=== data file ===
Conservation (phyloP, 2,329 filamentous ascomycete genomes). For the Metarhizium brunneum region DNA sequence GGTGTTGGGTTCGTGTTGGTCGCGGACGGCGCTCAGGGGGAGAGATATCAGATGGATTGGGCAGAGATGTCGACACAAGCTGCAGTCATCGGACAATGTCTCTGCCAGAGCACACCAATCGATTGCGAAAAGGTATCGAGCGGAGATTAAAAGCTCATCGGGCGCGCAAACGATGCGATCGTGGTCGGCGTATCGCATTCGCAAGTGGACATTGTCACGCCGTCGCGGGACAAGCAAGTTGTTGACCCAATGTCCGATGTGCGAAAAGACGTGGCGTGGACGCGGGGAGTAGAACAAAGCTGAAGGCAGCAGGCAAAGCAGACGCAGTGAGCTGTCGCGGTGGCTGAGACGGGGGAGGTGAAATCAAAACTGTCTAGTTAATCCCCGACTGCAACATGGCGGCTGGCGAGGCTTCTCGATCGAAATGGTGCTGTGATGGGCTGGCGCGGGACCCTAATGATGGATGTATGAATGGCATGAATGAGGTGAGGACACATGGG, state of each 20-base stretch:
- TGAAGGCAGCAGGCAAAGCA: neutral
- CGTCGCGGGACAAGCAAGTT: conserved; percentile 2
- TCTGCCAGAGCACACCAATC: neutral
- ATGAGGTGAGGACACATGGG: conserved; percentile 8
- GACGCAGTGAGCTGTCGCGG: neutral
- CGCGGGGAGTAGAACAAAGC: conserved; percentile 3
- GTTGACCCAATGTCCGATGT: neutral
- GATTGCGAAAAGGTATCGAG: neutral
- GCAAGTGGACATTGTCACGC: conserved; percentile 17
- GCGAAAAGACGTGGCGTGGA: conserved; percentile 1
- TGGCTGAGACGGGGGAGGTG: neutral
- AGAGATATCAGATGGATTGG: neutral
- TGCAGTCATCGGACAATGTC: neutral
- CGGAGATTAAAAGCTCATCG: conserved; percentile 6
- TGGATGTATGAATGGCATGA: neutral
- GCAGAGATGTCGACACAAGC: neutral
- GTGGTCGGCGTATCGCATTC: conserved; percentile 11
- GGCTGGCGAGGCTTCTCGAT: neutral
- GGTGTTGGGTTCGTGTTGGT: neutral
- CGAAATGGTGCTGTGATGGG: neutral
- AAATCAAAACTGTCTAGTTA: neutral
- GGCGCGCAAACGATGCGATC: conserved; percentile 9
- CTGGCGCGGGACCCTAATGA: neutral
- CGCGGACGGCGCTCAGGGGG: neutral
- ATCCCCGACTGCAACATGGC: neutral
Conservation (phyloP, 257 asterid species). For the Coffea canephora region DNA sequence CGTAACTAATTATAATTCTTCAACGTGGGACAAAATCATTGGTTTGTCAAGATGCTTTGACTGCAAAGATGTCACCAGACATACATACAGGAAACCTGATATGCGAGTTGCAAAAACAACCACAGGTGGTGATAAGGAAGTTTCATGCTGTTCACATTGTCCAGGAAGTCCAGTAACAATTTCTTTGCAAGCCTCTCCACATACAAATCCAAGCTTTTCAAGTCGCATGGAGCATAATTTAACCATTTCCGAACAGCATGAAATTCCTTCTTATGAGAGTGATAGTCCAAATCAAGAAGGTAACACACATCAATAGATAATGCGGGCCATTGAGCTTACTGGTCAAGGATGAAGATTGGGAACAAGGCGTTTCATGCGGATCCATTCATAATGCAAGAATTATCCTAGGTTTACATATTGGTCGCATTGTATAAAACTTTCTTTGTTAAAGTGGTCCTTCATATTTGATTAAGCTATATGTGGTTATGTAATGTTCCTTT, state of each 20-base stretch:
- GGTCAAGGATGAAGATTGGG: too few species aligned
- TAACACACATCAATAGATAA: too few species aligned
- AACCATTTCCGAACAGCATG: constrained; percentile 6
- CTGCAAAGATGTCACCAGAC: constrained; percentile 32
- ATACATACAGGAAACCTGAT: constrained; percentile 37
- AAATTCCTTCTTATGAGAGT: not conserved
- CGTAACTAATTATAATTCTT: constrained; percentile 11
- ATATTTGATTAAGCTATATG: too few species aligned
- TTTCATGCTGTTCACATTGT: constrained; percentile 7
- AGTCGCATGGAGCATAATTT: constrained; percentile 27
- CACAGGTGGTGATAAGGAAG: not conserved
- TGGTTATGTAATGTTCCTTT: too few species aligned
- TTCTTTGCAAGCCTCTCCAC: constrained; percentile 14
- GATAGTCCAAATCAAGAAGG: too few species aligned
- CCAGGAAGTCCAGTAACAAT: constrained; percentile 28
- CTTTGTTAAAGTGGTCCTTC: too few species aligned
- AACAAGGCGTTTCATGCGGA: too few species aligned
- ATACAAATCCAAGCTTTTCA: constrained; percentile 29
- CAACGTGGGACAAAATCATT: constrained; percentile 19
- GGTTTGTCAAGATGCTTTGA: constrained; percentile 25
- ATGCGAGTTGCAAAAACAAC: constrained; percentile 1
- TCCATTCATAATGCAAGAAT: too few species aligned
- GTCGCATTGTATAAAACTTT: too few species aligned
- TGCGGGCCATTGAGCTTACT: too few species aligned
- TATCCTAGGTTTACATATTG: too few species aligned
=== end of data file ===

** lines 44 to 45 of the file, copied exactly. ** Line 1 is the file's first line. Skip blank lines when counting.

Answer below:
- AACAAGGCGTTTCATGCGGA: too few species aligned
- ATACAAATCCAAGCTTTTCA: constrained; percentile 29